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New vertical parking space construction project being planned for UTSC

Dean Gough says UTSC is preparing to be fully operational for students by end of January
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COURTESY OF BEHNISCH ARCHITEKTEN
COURTESY OF BEHNISCH ARCHITEKTEN

A new parking construction project — the Retail and Parking Commons — is in the works at UTSC. A report on the project was presented at the UTSC Campus Affairs Committee meeting at its first meeting of the year on January 13. 

At the Campus Affairs Committee meeting, and at a meeting of the UTSC Academic Affairs Committee on January 10, Vice-Principal Academic & Dean William A. Gough presented a report regarding the dynamic plans for the duration of the winter semester. Katherine Larson, vice-dean teaching, learning & undergraduate programs, also provided an update on minor modifications to the undergraduate social sciences and the graduate management curriculums at UTSC. 

Report on Retail and Parking Commons

Andrew Arifuzzaman, UTSC’s chief administrative officer, shared an introductory report on the planning of the Retail and Parking Commons project at the Campus Affairs meeting.

“Located on what is now surface Lot H, a new 42,877 [gross square metre], six-storey structure will serve staff and faculty on the north campus with permit parking on upper levels, and short-term parking for visitors and for students who choose to pay for short-term parking instead of buying term or annual permits,” Arifuzzaman explained. 

Arifuzzaman also spoke on why it is necessary to begin integrating vertical parking structures on campus: “If we were to stay with surface parking, which has been the tradition at the campus, effectively what it does is it blocks off all of our future development opportunities with just creating parking.” 

The structure will also be the new home of UTSC’s bookstore, which is currently located in the Bladen Wing building. Additionally, its covered ground floor may be used for various on-campus activities, such as for farmers’ markets.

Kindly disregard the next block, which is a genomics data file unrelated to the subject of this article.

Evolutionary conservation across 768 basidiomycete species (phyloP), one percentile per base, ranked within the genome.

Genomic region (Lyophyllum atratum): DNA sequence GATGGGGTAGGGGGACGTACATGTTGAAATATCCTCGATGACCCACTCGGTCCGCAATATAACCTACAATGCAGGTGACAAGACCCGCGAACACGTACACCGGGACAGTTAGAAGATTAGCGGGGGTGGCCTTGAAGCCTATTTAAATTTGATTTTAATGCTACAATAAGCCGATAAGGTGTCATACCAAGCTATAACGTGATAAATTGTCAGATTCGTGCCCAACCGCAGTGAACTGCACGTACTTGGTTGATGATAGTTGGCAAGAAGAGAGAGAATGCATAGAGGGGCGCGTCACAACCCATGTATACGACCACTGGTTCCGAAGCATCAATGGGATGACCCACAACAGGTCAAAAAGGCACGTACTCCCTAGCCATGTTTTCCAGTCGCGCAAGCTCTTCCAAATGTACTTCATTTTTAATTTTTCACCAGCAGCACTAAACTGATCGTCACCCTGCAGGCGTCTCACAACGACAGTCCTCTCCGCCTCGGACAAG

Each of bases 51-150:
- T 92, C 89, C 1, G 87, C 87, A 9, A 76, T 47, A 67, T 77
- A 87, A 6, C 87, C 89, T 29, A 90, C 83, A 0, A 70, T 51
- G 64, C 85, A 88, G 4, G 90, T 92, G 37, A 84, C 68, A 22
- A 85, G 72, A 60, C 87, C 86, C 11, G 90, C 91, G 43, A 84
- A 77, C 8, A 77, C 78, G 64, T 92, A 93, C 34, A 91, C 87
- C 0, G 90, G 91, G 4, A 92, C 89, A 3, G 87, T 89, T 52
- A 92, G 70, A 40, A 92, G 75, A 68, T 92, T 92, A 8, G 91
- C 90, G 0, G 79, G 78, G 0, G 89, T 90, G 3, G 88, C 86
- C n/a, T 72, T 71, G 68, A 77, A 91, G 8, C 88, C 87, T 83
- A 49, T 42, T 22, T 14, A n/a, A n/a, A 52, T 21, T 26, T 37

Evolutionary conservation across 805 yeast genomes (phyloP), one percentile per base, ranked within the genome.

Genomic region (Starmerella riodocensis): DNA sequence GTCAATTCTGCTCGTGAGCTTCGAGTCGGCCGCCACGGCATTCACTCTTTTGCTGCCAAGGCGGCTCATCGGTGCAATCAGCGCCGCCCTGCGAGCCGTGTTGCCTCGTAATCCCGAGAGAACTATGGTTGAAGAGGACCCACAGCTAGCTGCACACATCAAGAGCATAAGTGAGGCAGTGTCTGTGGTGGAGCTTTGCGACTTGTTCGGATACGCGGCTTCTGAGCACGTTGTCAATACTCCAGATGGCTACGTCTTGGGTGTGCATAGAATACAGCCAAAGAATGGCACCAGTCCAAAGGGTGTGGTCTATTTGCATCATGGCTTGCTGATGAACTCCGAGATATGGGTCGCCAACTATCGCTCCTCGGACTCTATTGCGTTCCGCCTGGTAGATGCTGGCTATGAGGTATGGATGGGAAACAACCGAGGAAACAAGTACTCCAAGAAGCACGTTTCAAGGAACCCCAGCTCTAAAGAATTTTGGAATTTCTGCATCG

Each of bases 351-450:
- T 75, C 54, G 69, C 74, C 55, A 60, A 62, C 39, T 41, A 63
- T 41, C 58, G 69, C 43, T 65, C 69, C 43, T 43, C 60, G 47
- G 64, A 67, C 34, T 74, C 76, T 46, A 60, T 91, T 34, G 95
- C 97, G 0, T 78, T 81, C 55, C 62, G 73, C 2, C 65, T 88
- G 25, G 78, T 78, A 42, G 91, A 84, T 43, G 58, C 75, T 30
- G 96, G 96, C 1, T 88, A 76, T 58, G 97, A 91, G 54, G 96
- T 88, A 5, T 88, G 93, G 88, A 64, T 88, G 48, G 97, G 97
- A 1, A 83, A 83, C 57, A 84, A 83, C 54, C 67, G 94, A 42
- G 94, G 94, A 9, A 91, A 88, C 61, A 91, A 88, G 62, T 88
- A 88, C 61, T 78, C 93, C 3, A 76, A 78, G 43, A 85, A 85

Moreover, the project was planned with sustainability efforts in mind, and it will thus be a mass timber construction, which creates panels, posts, and beams by layering wood. In doing so, the project “avoids [using] approximately 977 tonnes of [carbon dioxide] compared to a pre-cast concrete structure and sequesters 3,763 tonnes of [carbon dioxide] for a total environmental benefit of nearly 4,740 tonnes of [carbon dioxide].”

The project is anticipated to be completed by January 2024.

Plans and preparation for the remaining winter term

Gough shared in his report that he hopes to have updates on the delivery of the rest of the winter semester by the second week of the semester.“I fully acknowledge that not everyone will be in agreement… As one that is instrumental in making such decisions, I too have [been] frustrated that decisions, no matter where they end, will have clear disadvantages to certain groups,” he added.

“All aspects of a full in-person return are being carefully considered, and they’re not trivial,” said Gough. He assured committee members that all decisions are being made in consultation with other divisions and the provost’s office.

“We have been planning and working to have the campus fully operational to receive students [by] the end of January,” Arifuzzaman added.

Modifications to curriculum

Larson shared recent changes to the undergraduate social science curriculum. “It’s always really exciting to start to see these minor changes coming through and the really rich and diverse ways in which our faculty across departments are contributing to the excellence of our curriculum,” she said.

Two new courses will be added to the Department of Anthropology, five to the Department of Global Development Studies, and two to the Department of Health & Society. The inclusion of these courses within each of their respective departments is intended to fill gaps in the existing curricula and cover new topics that have progressively become relevant in each field.

Mary Silcox, vice-dean graduate & postdoctoral studies, presented the changes that the university has made to the graduate curriculum in the Department of Management pertaining to the Master of Accounting and Finance program, which prepares students to take the Chartered Professional Accountant Common Final Examination. In essence, the changes mean that certain courses that used to be taught later on in the program will now instead be taught in the program’s initial two sessions.